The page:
I, who have been so many men (some regrettable), will never be the one whose reading the book on Borges of the former president Zapatero. I have read the interviews and the prologue and I have enough: I do not need to tire its pages to know that no Borgian or Borgean illumination will bring me I will not betray Borges (Huso), a very political title making promises.
When the news of this book came out, I felt a mixture of amazement and discomfort: as if his very idea infamous the universe. The only relationship between Zapatero and Borges that occurred to me (I play with his titles and metaphors aside) was how decisive the former president has been in the Argentineization of Spain, with the emergence of various Peronisms: what Borges most detested. Without having been rewarded with a Borges.
On the contrary, we have I will not betray Borges. If mirrors and copulation are abominable because they multiply the number of men, what is the man who multiplies the number of books about Borges? At the foot of the pyramids of Egypt, Borges took a handful of sand and threw it further. “I have modified the desert,” he said. Zapatero could say with equal property: “I have undermined an enormous bibliography.”
I imagine Bioy reading to Borges some pages from Zapatero’s book on a busy afternoon in Buenos Aires. Noticing the self-absorbed friend, he interrupts to demand a trial. With a melancholy not incompatible with mischief, Borges says: “Well, it can be considered a new chapter of the Universal history of infamy, ¿no?”.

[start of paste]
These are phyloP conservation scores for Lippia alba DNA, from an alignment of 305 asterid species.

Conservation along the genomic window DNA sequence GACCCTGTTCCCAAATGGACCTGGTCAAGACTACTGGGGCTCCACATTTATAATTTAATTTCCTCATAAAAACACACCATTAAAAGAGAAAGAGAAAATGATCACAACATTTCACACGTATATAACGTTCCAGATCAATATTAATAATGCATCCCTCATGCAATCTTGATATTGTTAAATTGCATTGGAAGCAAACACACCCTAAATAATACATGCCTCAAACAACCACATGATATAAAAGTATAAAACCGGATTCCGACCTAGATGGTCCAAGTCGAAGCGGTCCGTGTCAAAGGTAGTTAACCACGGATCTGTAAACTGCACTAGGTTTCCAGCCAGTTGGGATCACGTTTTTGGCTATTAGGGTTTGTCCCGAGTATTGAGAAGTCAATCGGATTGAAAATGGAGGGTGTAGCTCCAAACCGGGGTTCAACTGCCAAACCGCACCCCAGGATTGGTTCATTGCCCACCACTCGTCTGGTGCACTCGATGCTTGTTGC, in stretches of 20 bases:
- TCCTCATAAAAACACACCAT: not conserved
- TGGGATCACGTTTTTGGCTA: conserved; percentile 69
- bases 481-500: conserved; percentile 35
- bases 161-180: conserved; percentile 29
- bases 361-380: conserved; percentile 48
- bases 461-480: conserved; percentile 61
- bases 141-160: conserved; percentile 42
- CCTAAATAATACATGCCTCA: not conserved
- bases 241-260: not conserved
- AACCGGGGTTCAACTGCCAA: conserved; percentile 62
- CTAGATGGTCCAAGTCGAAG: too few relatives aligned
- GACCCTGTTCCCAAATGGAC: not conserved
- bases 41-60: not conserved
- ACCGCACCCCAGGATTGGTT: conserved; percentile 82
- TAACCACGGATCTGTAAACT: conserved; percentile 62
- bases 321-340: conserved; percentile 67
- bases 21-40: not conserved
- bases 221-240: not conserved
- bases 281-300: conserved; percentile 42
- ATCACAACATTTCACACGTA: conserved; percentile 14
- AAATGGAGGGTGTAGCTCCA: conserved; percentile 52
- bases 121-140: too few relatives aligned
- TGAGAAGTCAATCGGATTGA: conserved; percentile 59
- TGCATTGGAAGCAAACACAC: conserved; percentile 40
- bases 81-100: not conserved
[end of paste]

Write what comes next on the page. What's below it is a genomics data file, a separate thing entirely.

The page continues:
I could go on like this until the end of this column, which is close to now. But the columnist that I was when I started it has been fading throughout the morning. In his place there is another who remembers the other Borges: not the annihilator but the one who said that there is no book that does not contain at least one happy line. I will never know, but surely Zapatero’s contains it too.
In the sovereign act of reading, which Borges related to the bishop’s philosophy Berkeley, for whom reality only exists when we perceive it, there is a singular Borges, who perhaps does not resemble any Borges. And it is the Borges that exists in Zapatero’s reading.
Perhaps the feat of Pierre Menard writing the Quixote is not superior to that of José Luis Rodríguez Zapatero reading Borges.
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